When you’ve got a cold, you want it to go away as quickly as possible. Your great-grandmother may have suggested rubbing mustard on your chest or holding your head over a bowl of hot water. Well, typically, these remedies don’t work. In many cases, over-the-counter medications can also make things worse. There is no quick relief from a cold, unfortunately. Like any virus, it just has to run its course. Instead of wasting time and money on ridiculous remedies, make sure you’re sipping plenty of fluids and resting your body.
In most situations, home remedies simply don’t work. It’s always best to deal with your problems with a trained professional, such as a dentist for your teeth. Take care of yourself, and don’t make your issues worse!
Here’s another article you might like: 5 ways to care for and comfort your sick child
Colder weather and cold and flu season go hand-in-hand. While you may not be able to completely avoid getting sick, you can take some steps to protect yourself and minimize the chances of a serious illness.
Fight Off the Flu
(Family Features) Colder weather and cold and flu season go hand-in-hand. While you may not be able to completely avoid getting sick, you can take some steps to protect yourself and minimize the chances of a serious illness.
The flu is a highly contagious illness that can result in hospitalization and even death. Managing your own risk of exposure to the flu not only protects you, but can help minimize the chances of passing on a potentially dangerous illness to those in higher risk groups. Those with compromised immune systems and risk factors such as age (both the elderly and young babies and children) and other health conditions are at an elevated risk.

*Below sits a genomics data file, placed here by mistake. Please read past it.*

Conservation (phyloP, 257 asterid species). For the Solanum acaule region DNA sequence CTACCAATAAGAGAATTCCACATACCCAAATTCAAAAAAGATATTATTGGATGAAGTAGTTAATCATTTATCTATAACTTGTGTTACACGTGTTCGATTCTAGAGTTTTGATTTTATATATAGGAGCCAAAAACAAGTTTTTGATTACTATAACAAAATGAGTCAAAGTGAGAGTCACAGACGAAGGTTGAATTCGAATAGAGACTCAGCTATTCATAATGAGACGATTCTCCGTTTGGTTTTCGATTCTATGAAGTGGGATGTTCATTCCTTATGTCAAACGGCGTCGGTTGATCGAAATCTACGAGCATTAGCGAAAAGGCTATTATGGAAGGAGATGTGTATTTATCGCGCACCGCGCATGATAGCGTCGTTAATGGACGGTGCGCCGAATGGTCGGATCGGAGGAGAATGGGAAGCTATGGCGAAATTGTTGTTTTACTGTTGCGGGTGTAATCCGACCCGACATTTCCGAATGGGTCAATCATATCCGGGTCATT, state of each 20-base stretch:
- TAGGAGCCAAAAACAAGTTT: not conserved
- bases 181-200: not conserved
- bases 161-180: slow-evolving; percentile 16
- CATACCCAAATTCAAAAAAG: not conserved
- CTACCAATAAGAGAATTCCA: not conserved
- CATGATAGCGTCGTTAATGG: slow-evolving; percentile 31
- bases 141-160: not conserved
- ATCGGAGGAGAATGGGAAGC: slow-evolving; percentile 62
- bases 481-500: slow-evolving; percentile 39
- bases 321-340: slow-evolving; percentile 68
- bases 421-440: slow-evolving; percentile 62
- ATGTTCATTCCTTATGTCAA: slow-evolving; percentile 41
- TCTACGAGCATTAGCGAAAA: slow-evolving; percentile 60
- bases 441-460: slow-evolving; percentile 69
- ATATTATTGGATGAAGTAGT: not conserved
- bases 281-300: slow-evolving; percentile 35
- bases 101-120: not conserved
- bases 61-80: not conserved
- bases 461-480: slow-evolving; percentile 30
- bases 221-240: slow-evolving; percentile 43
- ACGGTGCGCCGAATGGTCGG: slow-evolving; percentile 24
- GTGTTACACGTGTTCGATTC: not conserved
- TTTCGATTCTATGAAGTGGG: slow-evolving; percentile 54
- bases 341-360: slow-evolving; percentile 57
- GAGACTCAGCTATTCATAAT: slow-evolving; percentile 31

Know the signs
Other preventive steps
Treating the flu
Find more cold weather tips for healthy living at eLivingToday.com.
4 Ways to Stretch Your Health Benefits
Avoid surprises. About 91 percent of adults in the United States are confused about what their benefits cover, according to a recent Harris poll. The best starting point is to review your plan so you understand the care and services covered. If you have a high-deductible plan, you will need to pay for most or a percentage of the health costs until reaching the individual or family deductible. Be prepared to pay any copayments or deductibles the plan requires before receiving care. Also, before scheduling appointments, ask for a cost estimate for the appointment, tests or service.
Preventive dental and vision. Many voluntary plans, such as dental and vision, offer preventive exams, such as routine cleanings and vision exams, that are fully covered. That’s because these preventive exams help to maintain and improve overall health and help reduce health costs. Voluntary coverage is affordable and many plans offer added incentives. For example, coverage for LASIK, dental, vision and hearing benefits can increase from one year to the next for those who continue to enroll and use their benefits. Members could earn monetary rewards to use for dental, vision, LASIK, orthodontia and hearing benefits, care materials and services simply by using their benefits and keeping the benefits paid out under a specified amount.